The Art of Writing Fanfics (Or whatever happened to Home/Heart, LaShawn?)

A couple of weeks ago, I got an email from someone who liked to know if I finished a story I started years ago. She had all eleven chapters of it and wanted to know if I wrote any more.

The premise of that story? A girl named Lita accidentally gets zapped into another world, where she is mistaken for Ranma’s fiancée, Kane. Meanwhile, Kane, having been pulled into Lita’s universe, has to adjust to working with Serena and the other Scouts to find her way back home.

To a normal reader, the above will make little sense. To anime fans, however, not only does that make perfect sense, those fans will know exactly which version of Sailor Moon I’m talking about just by the names alone.

Fanfiction–fanfics for short–has always been around, but through the internet, fanfics have exploded into widespread community. You can type in any TV show or fictional character and find a fanfic based on it. You want to continue the story of “Lost” after the finale in a few weeks? Chances are, there are hundreds of stories out there presenting what happens after the story, alternate storylines, fanfics where the men shun the women and have orgies among themselves (Not that I ever read one–I missed the boat on becoming a Lost fan–but I wouldn’t be surprised if there was a fanfic like that out there). Any scenario you can think of, a fanfic writer probably has already thought of it and written it.

Fanfic writers are unique creatures in that they don’t do it for money. They do it for the love of the character and worlds they’re based on. So in that regard, basically anyone can become a fanfic writer. And yes, there are thousands, nay, millions of badly written, misspelled, crude stories, mostly where the writer himself becomes the main character of the story and saves the day. (Those are called self-insert fics; stay away from those if you don’t want your brain to melt into gooey cheese.) But for all of those horribly written fanfics, there are many gems that are so compelling, so wonderful to read, that you have to wonder why the writer didn’t get paid for it. Then you remember the copyright rule and go, Oh yeah…right…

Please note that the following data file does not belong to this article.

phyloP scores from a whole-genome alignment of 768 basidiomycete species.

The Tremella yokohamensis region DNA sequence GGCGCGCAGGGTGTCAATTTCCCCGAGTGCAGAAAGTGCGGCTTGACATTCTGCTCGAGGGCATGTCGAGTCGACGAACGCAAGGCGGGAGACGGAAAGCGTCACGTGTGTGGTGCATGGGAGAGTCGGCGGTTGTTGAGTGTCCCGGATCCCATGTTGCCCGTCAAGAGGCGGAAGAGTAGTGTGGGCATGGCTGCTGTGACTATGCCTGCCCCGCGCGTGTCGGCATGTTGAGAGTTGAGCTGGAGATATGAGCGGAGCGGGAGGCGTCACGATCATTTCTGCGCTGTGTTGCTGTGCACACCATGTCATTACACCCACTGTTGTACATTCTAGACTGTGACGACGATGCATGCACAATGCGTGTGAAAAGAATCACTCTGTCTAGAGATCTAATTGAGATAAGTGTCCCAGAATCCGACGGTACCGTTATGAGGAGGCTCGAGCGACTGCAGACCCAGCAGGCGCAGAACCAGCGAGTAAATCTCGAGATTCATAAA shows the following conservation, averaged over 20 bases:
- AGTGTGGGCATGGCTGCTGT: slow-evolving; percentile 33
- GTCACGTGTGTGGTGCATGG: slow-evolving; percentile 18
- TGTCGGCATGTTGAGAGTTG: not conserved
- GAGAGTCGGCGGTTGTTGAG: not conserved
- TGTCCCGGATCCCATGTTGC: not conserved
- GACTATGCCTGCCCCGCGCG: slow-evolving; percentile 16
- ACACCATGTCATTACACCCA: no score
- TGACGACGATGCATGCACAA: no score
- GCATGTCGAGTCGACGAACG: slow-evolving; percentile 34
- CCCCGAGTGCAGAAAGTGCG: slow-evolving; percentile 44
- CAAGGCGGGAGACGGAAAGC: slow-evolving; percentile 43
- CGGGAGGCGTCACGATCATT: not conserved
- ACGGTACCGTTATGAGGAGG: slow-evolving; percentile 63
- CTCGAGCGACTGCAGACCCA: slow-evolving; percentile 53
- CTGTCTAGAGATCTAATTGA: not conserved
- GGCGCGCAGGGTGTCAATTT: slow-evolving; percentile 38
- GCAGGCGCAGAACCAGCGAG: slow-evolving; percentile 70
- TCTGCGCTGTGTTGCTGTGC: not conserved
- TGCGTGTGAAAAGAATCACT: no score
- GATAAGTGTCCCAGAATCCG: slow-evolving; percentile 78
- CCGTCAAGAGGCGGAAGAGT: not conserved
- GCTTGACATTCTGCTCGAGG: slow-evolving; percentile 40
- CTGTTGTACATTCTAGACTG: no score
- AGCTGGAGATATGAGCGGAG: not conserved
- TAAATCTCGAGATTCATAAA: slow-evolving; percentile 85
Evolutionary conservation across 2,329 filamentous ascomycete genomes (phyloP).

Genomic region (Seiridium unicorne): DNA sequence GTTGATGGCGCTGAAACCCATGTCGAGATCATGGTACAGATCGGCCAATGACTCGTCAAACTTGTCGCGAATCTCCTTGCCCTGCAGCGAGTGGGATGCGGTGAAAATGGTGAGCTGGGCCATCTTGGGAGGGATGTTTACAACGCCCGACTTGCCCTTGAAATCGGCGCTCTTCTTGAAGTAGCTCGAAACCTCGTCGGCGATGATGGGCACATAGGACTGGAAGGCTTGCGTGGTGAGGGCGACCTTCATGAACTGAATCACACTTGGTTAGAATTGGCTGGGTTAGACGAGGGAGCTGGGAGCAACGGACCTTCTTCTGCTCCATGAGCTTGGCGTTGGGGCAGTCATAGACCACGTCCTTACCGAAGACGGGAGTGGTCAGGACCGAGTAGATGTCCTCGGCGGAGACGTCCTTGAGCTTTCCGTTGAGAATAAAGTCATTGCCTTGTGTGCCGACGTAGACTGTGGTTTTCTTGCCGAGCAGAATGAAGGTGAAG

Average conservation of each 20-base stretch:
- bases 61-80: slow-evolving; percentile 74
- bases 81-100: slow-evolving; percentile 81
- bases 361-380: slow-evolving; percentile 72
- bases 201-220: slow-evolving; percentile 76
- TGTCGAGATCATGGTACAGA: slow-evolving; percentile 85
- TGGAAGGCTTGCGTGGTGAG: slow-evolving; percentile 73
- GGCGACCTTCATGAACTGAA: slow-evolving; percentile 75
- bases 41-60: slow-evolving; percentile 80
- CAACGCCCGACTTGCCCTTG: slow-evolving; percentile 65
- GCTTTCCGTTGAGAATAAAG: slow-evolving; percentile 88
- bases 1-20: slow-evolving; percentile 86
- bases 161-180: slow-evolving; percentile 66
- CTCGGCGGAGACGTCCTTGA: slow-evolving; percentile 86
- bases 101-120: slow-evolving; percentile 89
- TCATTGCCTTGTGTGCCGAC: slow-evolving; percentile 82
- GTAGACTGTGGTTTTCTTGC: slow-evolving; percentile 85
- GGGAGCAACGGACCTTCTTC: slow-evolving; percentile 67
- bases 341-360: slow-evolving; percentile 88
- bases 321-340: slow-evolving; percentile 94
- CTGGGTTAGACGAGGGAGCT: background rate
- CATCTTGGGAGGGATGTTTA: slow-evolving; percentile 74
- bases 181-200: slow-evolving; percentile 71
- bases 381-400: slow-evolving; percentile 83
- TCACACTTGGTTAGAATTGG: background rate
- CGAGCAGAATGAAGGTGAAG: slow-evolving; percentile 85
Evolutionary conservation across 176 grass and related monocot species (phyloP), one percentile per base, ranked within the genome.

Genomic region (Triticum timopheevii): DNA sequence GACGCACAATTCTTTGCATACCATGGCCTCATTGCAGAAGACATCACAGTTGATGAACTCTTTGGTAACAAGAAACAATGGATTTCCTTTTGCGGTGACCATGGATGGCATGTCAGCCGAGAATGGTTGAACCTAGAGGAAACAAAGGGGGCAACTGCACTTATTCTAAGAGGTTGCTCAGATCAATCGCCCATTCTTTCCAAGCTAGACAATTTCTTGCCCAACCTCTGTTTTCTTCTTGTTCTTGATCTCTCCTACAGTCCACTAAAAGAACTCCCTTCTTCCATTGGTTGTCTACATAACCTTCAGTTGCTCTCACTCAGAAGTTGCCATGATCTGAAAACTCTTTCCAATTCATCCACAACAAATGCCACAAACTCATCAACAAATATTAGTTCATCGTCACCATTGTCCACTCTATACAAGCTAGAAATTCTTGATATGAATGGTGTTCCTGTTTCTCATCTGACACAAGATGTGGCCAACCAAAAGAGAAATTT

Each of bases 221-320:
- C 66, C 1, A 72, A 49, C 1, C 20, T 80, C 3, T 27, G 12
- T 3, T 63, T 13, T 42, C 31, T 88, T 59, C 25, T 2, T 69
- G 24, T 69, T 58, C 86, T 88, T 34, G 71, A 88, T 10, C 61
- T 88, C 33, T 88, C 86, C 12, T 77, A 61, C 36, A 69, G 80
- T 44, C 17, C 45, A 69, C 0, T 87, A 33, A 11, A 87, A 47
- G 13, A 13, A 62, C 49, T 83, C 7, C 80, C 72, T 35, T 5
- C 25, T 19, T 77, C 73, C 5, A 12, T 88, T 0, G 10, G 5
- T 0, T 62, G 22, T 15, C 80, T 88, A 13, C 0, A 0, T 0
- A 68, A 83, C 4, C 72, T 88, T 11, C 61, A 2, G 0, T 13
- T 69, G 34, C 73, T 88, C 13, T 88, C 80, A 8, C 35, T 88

All this leads up to me admitting that, yes, I too was a fanfic writer. I started watching Sailor Moon on Channel 26 at 6:30am. That opened the door for other anime like Ranma 1/2, Gunsmith Cats and Slayers. Because video stores were limited in their selection of anime, I turned online to get my anime fix and stumbled upon the FFML, the Fan Fiction Mailing List. With all the stories written about anime, it wasn’t long before I was spinning out several stories of my own. This was during my college years, when I wasn’t so sure of my own writing, or what it meant to be a writer. I took a writing class, yes, but the stories I wrote were crappy, and I didn’t know what to do with them after I wrote them. On the FFML, I can write something up, post it to the list, and I got feedback, from grammar/spelling corrections, to if a character was OOC–acting Out Of Character.

Looking back on it, the FFML can be considered a predecessor to the online critique groups of today. It was an unofficial classroom where I could focus on technique without having to come up with made-up world. In a fanfic universe, all the characters were right there, with their own rules I had to abide to. I don’t think I stood out among the top fanfic writers–there were people who wrote far more epics than I did. But I did learn how to hold my own, and even got a small fanbase of sorts. And I got a chance to do things that I didn’t have the courage to in my own work. For instance, I wrote a fanfic based around the entire album of XTC’s “Skylarking”. Now that was fun!

So the question is, what happened? Why did I stopped writing fanfics?

Well, there’s the obvious reason. The more I grew into writing, the more I wanted to start working on stories of my own creation. Fanfic writing is beneficial, but there comes a point in time when you have to break out of the box of someone else’s world and start learning how to create your own. I had grown confident enough in my own writing skills to tackle that.